NASHVILLE, TN (WSMV) - An advocacy group says a state program is failing disabled people who only want to remain independent. This group claims the end result is people who want to prevent falling are too often denied and risk serious injuries.

Angela Bruton remembers how it felt to be injured after a fall. She wants to avoid it again. It's always on her mind when getting around her apartment, even when putting food in her microwave.

"I'm at a high risk for falls, and I definitely don't want to end up in a hospital or nursing home again, like I've done before," Bruton said.

After enduring a lifetime of health problems, she still wants to remain independent. Still, she says decisions by a state agency put her at risk of falling again. Something the Tennessee Justice Center says they see hundreds of times a year.

"I actually interact with different clients. Hundreds of different clients a year who have difficulties navigating and accessing the CHOICES program," Katiei Hopper, Community Engagement Coordinator for Indepence Team with the TN Justice Center said.

That program, called Choices, is broken up into groups with certain criteria that offers adults care for physical disabilities, nursing home or community based services.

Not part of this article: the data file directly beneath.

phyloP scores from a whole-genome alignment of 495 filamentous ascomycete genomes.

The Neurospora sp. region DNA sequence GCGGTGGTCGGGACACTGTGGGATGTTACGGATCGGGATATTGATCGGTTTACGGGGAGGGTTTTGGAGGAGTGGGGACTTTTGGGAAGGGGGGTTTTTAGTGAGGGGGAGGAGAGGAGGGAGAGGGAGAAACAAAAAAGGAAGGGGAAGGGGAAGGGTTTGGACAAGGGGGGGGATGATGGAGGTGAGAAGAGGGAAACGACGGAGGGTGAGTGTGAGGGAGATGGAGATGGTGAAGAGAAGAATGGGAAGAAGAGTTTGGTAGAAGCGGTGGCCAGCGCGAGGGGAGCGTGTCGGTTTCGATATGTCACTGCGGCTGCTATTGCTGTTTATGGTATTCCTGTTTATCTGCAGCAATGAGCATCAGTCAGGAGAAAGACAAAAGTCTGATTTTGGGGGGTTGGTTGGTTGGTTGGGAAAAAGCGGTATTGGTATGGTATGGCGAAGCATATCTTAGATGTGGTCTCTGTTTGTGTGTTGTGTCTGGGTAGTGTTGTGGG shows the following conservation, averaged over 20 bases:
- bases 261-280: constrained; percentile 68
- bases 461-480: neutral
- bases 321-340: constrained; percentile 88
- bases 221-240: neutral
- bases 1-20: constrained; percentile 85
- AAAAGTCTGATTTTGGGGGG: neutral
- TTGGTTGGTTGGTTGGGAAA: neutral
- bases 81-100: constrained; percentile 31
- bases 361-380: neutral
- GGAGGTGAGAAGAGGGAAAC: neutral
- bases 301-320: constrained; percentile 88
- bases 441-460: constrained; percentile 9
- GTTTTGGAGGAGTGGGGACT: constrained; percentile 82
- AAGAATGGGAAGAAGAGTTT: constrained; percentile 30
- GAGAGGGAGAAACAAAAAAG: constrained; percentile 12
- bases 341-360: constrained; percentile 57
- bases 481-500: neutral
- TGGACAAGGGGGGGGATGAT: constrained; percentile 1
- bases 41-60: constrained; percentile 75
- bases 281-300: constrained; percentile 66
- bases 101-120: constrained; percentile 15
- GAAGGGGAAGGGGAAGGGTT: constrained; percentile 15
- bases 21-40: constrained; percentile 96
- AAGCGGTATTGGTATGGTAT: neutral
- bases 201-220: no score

Burton applied, wanting someone to come to her home, just for a few hours a day to make sure she doesn't fall. So how has the state responded?

"I applied about four times now, and every time, I get denied," Bruton said.

Bruton read about what the program offers, and she felt she qualified. But it turns out there are all kinds of red tape. In Burton's case, she got denied, in part, because she worked too hard and got a pension, eliminating her eligibility for Supplemental Security Income, or SSI.

She was also told she doesn't qualify because she can care for herself. It's the kind of red tape that Katie Hopper with the Tennessee Justice Center says hinders so many people from getting assistance.

"By erecting all of these bureaucratic barriers in a way of accessing care, you're forcing people into situations where they fall and break a hip, and they're forced to go into more institutionalized settings," Hopper said.

News4 repeatedly asked TennCare for an interview, but they declined. Their response in an email was that Bruton does not meet the other eligibility criteria in their at-risk group, as established in their federally approved waiver.

Bruton says she is at risk. All she can do is be as careful as she can.

"I'm trying to do my best. I'm trying to be careful. I'm trying to be preventative for issues, and it just. I just need that little bit of help," Bruton said.

Bruton gets physical therapy through TennCare, but she doesn't get long-term assistance. Bruton also said it doesn't begin to address her needs for cooking, cleaning, bathing, and laundry.

News4 also wanted to know how many cases TennCare has denied over the past two years for these programs. We will let you know when we receive that information. Bruton's case is now on appeal.

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